Zarqa follows adventures of divorced, middle-aged Muslim woman.
A decade after her acclaimed CBC show Little Mosque on the Prairie ended, Zarqa Nawaz is back with another comedy — and it’s just as incisive and provocative as you’d expect.
Titled Zarqa, and now streaming on CBC Gem, it follows a divorced, middle-aged Muslim woman who invents a fake boyfriend so she can save face at her ex’s wedding. The character’s not perfect: she has a designated revenge anthem and once gave a dog sleeping pills for barking during The Bachelor. But, she’s relatable.
Nawaz also has the new comedic novel Jameela Green Ruins Everything now out. She spoke to Postmedia about the show and how things have changed since Little Mosque’s finale in 2012.
Q: How did the idea for Zarqa come about?
A: The film The Big Sick came out in 2017 and I read angry think pieces by brown women. Many of those writers felt that Hollywood was creating a narrative where a brown man dates a brown woman, the unattractive sidekick, until the white girlfriend arrives as the true object of his desires — the ultimate trophy. Those articles sparked the idea for the premise of this series — “What if a brown woman gets her revenge by doing the same thing, dates a white man and competes? White trophy vs. white trophy.”
Q: Another throughline of this show is the story of a woman in mid-life. How did you approach portraying that on screen?
A: A lot of my divorced friends told me that one of their most painful moments was when their ex got remarried, even if they were the ones who initiated the divorce. I wanted to explore the devaluation of older women in society and how, despite all the gains feminism has made, youth and beauty are still held in high esteem. Having a protagonist who fights against the expectations of aging and wins against all odds was particularly gratifying. Also, for my husband’s sake, I want to mention that we’re still married and he didn’t leave me for a younger woman — he still likes me!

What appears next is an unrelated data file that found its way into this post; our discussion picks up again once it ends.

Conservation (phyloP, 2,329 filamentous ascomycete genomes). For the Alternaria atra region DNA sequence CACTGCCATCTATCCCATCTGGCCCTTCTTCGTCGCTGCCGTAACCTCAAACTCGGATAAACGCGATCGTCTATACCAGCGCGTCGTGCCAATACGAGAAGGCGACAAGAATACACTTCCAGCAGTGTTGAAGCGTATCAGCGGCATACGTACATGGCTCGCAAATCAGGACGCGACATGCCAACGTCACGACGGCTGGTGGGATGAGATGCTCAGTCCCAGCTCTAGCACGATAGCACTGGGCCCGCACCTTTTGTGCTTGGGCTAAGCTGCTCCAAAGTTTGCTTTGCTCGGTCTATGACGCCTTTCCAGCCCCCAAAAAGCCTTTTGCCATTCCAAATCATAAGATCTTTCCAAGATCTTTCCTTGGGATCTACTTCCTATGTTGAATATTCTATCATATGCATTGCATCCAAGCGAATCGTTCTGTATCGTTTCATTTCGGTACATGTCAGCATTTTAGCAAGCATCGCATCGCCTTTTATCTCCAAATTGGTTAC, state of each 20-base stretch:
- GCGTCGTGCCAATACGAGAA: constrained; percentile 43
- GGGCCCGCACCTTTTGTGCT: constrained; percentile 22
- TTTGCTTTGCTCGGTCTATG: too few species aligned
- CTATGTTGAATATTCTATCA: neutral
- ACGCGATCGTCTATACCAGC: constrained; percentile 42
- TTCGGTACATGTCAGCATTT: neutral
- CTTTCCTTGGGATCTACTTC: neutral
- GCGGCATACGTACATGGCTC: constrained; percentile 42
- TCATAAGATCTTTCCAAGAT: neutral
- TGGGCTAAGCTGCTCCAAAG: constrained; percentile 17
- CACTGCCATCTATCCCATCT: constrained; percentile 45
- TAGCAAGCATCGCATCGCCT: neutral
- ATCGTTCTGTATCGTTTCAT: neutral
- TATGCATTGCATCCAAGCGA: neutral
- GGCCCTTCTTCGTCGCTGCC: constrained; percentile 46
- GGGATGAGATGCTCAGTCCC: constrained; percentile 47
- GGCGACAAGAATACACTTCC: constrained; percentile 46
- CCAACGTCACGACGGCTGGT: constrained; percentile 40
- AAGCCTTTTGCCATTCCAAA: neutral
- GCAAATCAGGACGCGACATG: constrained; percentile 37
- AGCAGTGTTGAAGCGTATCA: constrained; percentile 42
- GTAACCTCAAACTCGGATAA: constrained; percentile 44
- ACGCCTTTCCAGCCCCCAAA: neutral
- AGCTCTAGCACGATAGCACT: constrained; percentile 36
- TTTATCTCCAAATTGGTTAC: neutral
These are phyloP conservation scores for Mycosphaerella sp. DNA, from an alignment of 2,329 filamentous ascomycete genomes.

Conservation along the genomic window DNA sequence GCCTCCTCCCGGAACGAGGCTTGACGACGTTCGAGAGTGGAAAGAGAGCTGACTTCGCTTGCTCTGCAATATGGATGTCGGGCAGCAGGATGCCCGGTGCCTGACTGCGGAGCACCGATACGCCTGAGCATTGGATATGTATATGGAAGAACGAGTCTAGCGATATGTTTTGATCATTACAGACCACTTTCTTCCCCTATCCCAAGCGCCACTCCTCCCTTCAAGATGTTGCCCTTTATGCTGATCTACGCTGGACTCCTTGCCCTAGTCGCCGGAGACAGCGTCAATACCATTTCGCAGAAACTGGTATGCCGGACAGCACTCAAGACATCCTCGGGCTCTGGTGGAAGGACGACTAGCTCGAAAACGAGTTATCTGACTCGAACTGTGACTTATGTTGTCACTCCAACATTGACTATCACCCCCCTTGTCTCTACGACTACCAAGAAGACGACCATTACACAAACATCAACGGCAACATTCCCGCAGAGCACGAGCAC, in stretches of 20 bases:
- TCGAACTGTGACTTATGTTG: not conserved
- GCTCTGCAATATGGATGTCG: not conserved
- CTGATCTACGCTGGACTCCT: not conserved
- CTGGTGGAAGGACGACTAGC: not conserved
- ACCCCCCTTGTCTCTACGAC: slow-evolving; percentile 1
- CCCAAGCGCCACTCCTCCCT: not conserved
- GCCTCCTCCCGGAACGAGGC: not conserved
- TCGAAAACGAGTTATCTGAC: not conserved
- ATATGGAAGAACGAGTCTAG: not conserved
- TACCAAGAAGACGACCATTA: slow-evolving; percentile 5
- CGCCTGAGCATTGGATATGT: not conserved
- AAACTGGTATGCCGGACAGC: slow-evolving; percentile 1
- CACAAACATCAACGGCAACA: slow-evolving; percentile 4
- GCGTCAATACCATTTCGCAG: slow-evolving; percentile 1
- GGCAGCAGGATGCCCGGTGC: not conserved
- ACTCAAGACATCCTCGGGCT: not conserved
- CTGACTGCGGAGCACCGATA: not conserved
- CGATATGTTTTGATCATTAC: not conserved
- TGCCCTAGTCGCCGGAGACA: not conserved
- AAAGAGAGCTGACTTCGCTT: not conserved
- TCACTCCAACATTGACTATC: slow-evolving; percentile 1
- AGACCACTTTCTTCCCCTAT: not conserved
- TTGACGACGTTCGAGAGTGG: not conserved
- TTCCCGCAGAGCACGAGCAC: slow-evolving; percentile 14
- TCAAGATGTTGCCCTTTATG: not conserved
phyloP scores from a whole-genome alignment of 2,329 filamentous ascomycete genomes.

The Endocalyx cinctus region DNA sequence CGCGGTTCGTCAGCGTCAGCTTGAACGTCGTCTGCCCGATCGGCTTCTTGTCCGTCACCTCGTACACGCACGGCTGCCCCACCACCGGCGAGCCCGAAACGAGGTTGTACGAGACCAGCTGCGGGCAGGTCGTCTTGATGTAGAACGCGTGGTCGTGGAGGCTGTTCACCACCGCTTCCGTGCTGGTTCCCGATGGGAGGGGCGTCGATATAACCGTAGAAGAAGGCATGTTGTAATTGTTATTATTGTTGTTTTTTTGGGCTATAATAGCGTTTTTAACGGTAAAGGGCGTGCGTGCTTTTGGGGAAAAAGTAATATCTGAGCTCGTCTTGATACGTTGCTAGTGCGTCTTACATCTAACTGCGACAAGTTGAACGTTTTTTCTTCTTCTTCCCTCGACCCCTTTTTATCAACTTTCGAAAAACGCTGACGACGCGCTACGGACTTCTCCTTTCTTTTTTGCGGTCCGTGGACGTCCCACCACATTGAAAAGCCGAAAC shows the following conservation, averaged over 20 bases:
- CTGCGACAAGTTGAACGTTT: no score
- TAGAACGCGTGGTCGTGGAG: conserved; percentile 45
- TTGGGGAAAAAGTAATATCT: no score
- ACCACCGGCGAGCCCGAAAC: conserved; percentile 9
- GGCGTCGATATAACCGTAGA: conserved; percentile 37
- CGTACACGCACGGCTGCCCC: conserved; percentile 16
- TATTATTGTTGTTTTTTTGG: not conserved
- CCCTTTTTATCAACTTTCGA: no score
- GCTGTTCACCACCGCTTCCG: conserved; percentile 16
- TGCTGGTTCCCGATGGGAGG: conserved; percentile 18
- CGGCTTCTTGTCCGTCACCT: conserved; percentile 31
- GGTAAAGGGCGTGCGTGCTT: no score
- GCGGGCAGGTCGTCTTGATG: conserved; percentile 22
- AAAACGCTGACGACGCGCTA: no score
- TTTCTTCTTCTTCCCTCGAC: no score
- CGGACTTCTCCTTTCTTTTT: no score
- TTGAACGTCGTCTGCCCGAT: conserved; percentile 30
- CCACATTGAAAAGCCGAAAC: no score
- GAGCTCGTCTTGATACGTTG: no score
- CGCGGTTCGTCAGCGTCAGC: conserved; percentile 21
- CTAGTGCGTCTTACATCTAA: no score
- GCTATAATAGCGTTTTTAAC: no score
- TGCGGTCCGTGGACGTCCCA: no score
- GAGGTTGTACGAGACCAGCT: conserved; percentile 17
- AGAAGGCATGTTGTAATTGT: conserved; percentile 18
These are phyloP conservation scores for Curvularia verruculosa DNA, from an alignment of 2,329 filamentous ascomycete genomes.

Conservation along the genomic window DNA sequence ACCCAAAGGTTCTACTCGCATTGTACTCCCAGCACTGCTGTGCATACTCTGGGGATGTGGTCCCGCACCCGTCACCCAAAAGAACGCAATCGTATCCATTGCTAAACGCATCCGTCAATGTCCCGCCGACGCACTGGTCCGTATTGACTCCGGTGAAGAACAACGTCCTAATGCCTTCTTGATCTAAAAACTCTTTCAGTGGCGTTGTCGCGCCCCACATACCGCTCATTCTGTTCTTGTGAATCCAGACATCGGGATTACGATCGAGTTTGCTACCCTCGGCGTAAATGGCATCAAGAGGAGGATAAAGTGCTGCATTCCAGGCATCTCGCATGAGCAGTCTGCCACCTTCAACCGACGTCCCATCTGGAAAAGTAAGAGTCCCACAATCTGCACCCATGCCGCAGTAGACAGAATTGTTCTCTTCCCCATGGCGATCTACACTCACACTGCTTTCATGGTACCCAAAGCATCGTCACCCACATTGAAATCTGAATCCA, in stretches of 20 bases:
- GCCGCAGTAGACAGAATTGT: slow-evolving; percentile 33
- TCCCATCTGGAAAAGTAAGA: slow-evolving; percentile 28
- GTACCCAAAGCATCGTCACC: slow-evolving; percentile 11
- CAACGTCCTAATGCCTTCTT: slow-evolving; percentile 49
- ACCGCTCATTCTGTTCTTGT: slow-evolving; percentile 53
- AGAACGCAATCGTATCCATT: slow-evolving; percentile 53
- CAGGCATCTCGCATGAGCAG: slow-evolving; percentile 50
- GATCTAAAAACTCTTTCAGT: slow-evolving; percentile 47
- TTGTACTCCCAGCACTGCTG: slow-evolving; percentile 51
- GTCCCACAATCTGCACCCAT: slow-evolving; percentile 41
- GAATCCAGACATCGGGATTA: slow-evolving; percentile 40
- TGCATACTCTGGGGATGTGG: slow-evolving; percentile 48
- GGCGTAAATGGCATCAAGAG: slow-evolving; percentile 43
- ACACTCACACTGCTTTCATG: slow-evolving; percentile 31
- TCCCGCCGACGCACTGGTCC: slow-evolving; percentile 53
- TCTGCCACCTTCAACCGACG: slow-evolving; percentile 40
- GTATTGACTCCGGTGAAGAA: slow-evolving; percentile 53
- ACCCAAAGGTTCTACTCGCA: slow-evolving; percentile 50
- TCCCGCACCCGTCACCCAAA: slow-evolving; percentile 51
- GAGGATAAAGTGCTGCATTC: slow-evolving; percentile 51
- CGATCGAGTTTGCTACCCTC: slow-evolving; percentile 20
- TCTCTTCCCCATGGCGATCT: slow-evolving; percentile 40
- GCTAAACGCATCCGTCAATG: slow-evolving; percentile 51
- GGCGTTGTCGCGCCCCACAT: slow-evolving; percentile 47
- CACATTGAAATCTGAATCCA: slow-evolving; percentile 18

Q: Little Mosque on the Prairie did so well here in Canada and internationally. What were the biggest lessons you learned during that time?
A: I learned that representation matters. But I also learned that Hollywood will only pay attention to representation if it gets ratings. I’m gratified to see more diversity on television. Fantastic shows such as Superstore, Black-ish, Fresh Off the Boat and Jane the Virgin have burnt up the small screen.
If Little Mosque had a small part in giving the industry confidence that audiences will watch shows with non-white leads, then I’m very proud of what a small show set in Saskatchewan achieved. I grew up in mosque culture and it’s the most important part of my identity — to see my stories reflected on screens across the world was a dream come true.
Q: How do you feel the cultural landscape has changed since Little Mosque?
A: In some ways Islamophobia has got worse. We’ve seen mass killings of Muslims in a Quebec City mosque, in Christchurch in New Zealand. I don’t think one show can change everything — we need a lot more representation, but it’s starting slowly. We have Ramy, We Are Lady Parts, Sort Of and Ms. Marvel but we need a lot more, especially from the Black Muslim experience. There’s a new CBC Gem show coming out later in the year called virgins!, which I’m really excited about.
Zarqa is now streaming on CBC Gem.